“Good rhythm means to play as late as possible without being late.”

When you have rests, syncopation and tied notes, Professor Takács always prescribes to wait as long as you can to get to the next note; be on the edge of correctness. It can lead to suspense and an energetic performance. An excellent example is the opening theme of the Rondo in Op. 10, No. 3. The rests are everything to this rhythm. Breathe. Stop. Let the rests do their thing.


The Appassionata’s second movement, Andante con moto, introduces a beautiful theme with lovely harmony written in two traditional eight-bar phrases. However, to capture its real beauty, one should look at it in two-bar phrases — and sing the melody. It is beautifully constructed and charged with expression. There are numerous dotted notes and rests; try not to distort the rhythm. Imagine tired soldiers coming home from the war. Singing the melody helps to capture the mood.

In shaping the phrases, like those of the Moderato cantabile molto espressivo main theme in Op. 110, you must make decisions on how loud or soft to make each one. Here again you can start with two-bar phrases, but begin con amabilità — tenderly — so you can gradually increase the intensity.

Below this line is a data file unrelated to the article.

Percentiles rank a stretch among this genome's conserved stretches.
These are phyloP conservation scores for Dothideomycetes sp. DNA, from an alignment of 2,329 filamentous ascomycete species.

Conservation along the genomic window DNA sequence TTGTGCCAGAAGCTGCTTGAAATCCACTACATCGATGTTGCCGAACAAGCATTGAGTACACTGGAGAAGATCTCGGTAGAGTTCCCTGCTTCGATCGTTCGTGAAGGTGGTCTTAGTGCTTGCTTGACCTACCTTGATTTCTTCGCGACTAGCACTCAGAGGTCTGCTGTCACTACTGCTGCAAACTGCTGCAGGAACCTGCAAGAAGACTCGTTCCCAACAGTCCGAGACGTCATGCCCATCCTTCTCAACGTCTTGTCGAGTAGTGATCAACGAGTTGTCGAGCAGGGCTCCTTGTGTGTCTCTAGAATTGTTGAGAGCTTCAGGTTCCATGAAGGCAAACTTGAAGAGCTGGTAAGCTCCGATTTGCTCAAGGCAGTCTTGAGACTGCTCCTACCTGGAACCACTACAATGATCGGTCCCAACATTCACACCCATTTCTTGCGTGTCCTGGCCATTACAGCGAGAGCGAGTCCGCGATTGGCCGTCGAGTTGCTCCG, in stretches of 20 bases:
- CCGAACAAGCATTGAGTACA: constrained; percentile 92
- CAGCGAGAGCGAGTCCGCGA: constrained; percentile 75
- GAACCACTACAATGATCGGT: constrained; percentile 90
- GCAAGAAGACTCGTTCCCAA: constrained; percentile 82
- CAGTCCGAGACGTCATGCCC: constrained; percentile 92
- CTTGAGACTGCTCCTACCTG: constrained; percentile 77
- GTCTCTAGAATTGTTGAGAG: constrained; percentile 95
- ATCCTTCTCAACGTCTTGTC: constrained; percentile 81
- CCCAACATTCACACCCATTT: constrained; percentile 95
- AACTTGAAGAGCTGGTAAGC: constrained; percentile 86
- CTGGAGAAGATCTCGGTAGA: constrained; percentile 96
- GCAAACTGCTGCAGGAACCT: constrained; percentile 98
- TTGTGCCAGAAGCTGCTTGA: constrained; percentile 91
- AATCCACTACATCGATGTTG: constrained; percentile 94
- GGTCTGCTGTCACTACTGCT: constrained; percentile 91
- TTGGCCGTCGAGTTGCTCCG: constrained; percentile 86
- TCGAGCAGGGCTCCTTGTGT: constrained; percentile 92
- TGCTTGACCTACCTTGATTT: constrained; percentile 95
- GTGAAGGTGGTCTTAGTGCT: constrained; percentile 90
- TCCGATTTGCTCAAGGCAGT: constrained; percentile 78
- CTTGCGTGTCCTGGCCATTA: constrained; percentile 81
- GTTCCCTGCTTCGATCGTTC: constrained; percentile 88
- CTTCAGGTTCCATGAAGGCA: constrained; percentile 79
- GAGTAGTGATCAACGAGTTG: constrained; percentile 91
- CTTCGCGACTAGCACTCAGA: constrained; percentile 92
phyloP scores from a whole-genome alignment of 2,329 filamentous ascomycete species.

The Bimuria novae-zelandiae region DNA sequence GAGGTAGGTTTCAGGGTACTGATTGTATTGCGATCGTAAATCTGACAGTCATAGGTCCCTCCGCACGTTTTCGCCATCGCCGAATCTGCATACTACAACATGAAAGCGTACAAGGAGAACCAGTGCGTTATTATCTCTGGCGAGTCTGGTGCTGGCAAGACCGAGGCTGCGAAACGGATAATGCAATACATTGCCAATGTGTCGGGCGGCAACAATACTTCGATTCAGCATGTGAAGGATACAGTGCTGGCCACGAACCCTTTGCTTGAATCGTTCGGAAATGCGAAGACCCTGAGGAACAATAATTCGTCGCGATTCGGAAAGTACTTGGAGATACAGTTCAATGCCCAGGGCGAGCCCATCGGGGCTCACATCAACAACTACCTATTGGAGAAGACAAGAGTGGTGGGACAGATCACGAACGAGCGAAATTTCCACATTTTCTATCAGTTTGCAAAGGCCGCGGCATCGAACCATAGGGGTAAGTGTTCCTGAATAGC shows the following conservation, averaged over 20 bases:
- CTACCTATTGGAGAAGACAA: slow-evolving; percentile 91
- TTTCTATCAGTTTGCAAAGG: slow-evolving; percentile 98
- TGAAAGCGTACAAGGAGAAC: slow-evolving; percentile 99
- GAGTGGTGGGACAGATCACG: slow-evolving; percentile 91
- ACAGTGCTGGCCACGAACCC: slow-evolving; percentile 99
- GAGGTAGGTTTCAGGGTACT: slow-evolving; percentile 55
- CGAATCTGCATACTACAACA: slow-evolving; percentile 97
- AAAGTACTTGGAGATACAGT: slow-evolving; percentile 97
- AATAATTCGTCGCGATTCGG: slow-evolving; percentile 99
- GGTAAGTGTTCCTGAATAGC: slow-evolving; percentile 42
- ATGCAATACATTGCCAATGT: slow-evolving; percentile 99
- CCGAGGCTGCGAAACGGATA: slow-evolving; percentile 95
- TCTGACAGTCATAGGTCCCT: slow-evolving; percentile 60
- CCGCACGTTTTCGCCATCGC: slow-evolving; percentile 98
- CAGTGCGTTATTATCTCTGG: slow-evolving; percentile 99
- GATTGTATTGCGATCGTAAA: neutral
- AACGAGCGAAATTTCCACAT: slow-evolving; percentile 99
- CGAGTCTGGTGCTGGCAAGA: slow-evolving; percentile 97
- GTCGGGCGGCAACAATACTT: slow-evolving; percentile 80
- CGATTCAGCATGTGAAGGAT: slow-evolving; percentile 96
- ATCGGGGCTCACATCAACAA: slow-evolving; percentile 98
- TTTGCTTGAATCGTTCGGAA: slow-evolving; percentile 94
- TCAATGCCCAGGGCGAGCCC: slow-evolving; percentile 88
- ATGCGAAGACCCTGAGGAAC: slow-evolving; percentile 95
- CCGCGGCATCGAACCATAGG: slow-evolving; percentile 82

Dovetailing in music is similar to that in carpentry, where you must fit two interlocking pieces together to form a harmonious whole. When looking at musical phrasing, ask “How do I finish one phrase and start another?” The end of one must mesh with the beginning of the next. This requires experimentation and there is a big difference between being musical or lyrical and mechanical. The Minuetto in Op. 31, No. 3 highlights a graceful melody that starts with an upbeat. While the slurs don’t go over the bar line, the melody certainly does. Singing the melody will be helpful when phrasing this properly. In the Pathétique’s second movement, Adagio cantabile, we encounter this as well. Pay attention to the slurs; some of them do go over the bar. Some of the slurs are a little unusual, but they work.